February 2021

Finding a Deserted Place to Pray

5th Sunday After Epiphany, February 7, 2021
Isaiah 40:21-31, Mark 1:29-39

– The Reverend Dr. Arnold Isidore Thomas –


The Prophet Isaiah describes God as one who never faints or grows weary (40:28), but this is certainly not the stamina of those who follow after God.

The popularity of Jesus as a faith healer spread so far and wide throughout Galilee that he found very little privacy for himself. Jesus, the healer, suddenly discovered that he needed to find a time and place away from the stressful, clamoring, desperate, inquisitive crowds where he could be alone, pray, and be spiritually healed. Where is that time and place for you?

I tend to be a night owl, meaning that my most creative pursuits are accomplished late at night. And especially during late nights of winter, when the whole world seems to be at rest, I will sneak out into my backyard, gaze into the star-spangled darkness and recall the prayer of the psalmist, who said:

When I look into your heavens, the works of your fingers, the moon and the stars that you have made; what are humans that you are mindful of them, and mortals that you should care for them…O Lord, our God, how majestic is your name in all the earth! (8:3-4, 9)

Where is that quiet, deserted place for you, and to whom do you pray? Jesus said “whenever you pray, go into your room and shut the door, and pray to your Father, who is in secret; and your Father, who sees in secret, will reward you.” (Matthew 6:6)

So, while we often pray in public, public prayers are subject to a variety of theological sensitivities regarding the nature and image of God, of which we should be mindful, so as not to cast the Creator of all life into gender-exclusive concepts. It is important that we convey a concept of God that embraces all humanity and life.

However, I also believe that our public prayers are inspired by personally intimate and private encounters with God, embodied in individuals and experiences where we feel God’s love and spirit and compassion were truly present.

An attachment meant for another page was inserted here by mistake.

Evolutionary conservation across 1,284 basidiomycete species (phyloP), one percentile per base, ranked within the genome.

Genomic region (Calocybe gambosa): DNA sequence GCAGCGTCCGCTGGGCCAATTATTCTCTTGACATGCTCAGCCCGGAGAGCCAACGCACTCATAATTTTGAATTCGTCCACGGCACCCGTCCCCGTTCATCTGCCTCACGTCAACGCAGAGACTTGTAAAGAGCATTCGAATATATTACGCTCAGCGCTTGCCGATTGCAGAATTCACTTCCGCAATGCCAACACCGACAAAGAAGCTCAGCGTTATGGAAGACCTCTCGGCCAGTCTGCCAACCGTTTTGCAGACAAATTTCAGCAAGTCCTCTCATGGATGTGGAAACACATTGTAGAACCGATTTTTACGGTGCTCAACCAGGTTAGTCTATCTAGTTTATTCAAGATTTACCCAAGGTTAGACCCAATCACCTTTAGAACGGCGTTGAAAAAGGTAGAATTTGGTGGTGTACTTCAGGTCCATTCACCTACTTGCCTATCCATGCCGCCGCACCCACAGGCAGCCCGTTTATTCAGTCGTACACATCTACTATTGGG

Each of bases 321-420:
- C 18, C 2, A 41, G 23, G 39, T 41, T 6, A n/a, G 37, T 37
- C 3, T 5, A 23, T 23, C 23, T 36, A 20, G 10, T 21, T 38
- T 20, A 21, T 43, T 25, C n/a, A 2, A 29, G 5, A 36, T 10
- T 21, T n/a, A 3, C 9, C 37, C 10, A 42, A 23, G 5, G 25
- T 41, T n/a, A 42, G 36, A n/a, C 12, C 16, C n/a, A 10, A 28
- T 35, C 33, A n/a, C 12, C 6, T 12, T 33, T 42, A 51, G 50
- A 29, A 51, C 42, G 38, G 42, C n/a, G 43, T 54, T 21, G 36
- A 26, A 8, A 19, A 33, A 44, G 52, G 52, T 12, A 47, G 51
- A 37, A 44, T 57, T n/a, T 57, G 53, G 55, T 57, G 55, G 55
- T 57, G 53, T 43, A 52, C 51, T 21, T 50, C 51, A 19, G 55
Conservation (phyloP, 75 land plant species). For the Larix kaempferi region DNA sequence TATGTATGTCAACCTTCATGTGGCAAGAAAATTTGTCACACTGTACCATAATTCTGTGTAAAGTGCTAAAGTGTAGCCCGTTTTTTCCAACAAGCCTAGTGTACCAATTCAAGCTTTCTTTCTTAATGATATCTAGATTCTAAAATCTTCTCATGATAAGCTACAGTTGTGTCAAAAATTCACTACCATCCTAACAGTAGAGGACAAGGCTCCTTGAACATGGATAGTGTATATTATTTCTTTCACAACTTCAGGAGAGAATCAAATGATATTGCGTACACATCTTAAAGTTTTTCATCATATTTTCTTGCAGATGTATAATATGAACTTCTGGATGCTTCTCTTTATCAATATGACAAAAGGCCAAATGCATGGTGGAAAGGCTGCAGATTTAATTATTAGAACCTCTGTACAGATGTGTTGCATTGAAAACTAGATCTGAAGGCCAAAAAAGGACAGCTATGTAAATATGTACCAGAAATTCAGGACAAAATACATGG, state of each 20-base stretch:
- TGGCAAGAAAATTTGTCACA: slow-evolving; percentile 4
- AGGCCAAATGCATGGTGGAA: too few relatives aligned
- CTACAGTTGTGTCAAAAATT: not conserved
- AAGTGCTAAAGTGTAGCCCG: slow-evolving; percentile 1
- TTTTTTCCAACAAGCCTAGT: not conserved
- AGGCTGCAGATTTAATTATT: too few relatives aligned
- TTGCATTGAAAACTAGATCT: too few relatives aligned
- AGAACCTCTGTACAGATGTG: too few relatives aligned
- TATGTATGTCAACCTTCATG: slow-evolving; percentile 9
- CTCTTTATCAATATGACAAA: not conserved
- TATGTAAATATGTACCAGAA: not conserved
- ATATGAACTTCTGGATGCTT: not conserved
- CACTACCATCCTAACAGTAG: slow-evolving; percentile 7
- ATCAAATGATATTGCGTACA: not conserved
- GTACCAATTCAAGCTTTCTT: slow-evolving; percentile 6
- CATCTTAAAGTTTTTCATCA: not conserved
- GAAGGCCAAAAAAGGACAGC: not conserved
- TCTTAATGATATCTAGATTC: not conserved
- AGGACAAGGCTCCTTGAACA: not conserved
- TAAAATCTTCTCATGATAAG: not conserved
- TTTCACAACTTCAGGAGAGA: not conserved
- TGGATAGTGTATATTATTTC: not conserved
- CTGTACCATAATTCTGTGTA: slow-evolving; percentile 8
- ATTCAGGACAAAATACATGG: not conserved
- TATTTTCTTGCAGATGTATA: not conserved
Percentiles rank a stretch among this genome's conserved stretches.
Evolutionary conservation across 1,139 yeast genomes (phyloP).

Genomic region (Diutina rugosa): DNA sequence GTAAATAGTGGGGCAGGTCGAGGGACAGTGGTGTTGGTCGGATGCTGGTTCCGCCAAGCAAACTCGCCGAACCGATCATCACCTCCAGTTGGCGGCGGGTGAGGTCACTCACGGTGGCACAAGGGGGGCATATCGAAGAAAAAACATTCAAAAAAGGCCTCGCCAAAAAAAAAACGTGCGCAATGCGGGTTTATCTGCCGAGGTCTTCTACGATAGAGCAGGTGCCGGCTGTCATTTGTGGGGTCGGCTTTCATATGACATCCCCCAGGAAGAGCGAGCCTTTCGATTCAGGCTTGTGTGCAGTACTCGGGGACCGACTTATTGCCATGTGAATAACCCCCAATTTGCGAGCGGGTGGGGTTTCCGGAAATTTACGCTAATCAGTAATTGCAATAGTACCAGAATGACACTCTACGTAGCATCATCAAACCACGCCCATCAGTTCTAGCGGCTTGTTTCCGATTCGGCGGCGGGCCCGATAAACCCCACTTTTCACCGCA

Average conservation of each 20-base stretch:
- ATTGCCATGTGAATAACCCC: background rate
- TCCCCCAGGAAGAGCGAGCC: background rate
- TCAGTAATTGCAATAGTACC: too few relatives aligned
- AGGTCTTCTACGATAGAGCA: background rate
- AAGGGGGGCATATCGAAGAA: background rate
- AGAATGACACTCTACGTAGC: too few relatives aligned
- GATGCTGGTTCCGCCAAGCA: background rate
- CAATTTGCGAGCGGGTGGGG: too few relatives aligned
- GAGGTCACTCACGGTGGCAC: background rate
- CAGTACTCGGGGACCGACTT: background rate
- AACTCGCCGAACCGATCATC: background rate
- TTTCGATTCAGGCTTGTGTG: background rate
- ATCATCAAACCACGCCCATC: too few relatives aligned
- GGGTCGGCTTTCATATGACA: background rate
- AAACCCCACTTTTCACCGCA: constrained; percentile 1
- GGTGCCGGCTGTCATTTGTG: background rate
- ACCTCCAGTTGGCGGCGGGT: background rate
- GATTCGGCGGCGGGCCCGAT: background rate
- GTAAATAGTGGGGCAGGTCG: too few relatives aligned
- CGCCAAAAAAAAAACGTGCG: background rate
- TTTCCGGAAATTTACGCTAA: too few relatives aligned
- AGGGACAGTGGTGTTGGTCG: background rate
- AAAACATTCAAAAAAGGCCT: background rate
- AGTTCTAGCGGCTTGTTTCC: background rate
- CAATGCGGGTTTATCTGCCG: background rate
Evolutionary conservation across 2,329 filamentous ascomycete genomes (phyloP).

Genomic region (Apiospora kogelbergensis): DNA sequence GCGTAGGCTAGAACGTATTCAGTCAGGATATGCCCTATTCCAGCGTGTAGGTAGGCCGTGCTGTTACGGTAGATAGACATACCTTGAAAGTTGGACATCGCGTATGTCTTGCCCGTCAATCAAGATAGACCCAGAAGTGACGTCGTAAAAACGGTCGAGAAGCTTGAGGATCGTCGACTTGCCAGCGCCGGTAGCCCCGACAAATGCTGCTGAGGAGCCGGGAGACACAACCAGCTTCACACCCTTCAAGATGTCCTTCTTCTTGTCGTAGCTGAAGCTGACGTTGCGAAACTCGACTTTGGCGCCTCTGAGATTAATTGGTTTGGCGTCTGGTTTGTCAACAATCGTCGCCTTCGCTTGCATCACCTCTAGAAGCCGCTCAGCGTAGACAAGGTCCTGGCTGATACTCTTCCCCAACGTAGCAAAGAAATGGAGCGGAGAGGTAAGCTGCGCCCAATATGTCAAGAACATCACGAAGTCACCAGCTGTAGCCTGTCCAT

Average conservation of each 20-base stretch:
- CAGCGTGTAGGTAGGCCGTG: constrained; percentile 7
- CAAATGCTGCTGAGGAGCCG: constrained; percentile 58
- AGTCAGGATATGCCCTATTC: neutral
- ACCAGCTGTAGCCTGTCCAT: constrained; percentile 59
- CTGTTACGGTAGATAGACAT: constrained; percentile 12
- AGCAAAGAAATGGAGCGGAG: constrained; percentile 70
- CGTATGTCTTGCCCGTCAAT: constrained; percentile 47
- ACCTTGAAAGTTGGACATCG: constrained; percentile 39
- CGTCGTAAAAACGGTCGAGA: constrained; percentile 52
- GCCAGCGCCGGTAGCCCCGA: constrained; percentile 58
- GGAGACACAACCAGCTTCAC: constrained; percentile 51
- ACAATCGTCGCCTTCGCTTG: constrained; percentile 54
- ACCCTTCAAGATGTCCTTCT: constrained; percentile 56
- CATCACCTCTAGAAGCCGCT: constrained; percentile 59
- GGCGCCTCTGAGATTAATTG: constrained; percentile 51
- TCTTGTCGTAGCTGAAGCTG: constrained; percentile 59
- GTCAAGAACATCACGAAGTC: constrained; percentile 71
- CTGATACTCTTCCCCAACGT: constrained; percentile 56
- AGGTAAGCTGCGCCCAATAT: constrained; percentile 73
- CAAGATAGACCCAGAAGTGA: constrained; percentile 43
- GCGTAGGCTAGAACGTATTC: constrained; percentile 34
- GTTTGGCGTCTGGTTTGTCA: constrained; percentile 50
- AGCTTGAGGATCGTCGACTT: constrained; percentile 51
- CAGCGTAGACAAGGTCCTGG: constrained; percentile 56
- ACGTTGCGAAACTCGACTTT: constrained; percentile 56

The fact that Jesus, in his instruction on how to pray, refers to God as “Father” does require that we confine our references to God in such a way. In the patriarchal world where Jesus lived, this was probably the most convenient way of describing the intimately close and protective presence of God. Yet he also compared God to “a hen that gathers her brood under her wings (Luke 13:34); even as the Prophet Isaiah compared God to a comforting mother (66:13).

In both our prayer life and faith, our expressions of and to God can only, at best, be metaphors of a reality far greater than our lives can comprehend; yet metaphors inspired by incarnate and tangible encounters with God’s presence through those who loved and cared for us unconditionally. So, when I pray, I see God in my father and mother, my siblings, and my children, my friends and nurturing teachers, in those advocating for social and environmental justice, as well as in the sacred cycles and wonders of all creation.

The Pulitzer prize-winning newspaper publisher, William Allen White, once found himself attending a political convention. White strongly opposed the views of this convention, but attended nonetheless as a reporter. The presiding officer, upon noticing him in the audience, asked if he might offer an invocation. White replied that he couldn’t pray for two reasons. “First,” he said, I am not trained in the fine art of public prayer and, secondly, I don’t want the Lord to know that I’m here.”

I would differ with the renowned publisher, believing that God would be delighted in knowing that there are individuals contending with the powers that be, and advocating for a divine agenda that places compassion over capital, and grace over greed.

Martin Luther coined the expression liturgy after the liturgy to help us understand that the liturgy we express in worship must be translated in the liturgy of our every-day lives that strives for the healing of a spiritually and physically broken world.

We are all, in some way, spiritually and physically broken, in need of a deserted place, away from the pressing crowds, where we can quietly reflect on the meaning and purpose of our lives, and relieve ourselves of every burden by offering them to God in prayer. I pray that you find such a place, and know that God is there waiting for you. Amen.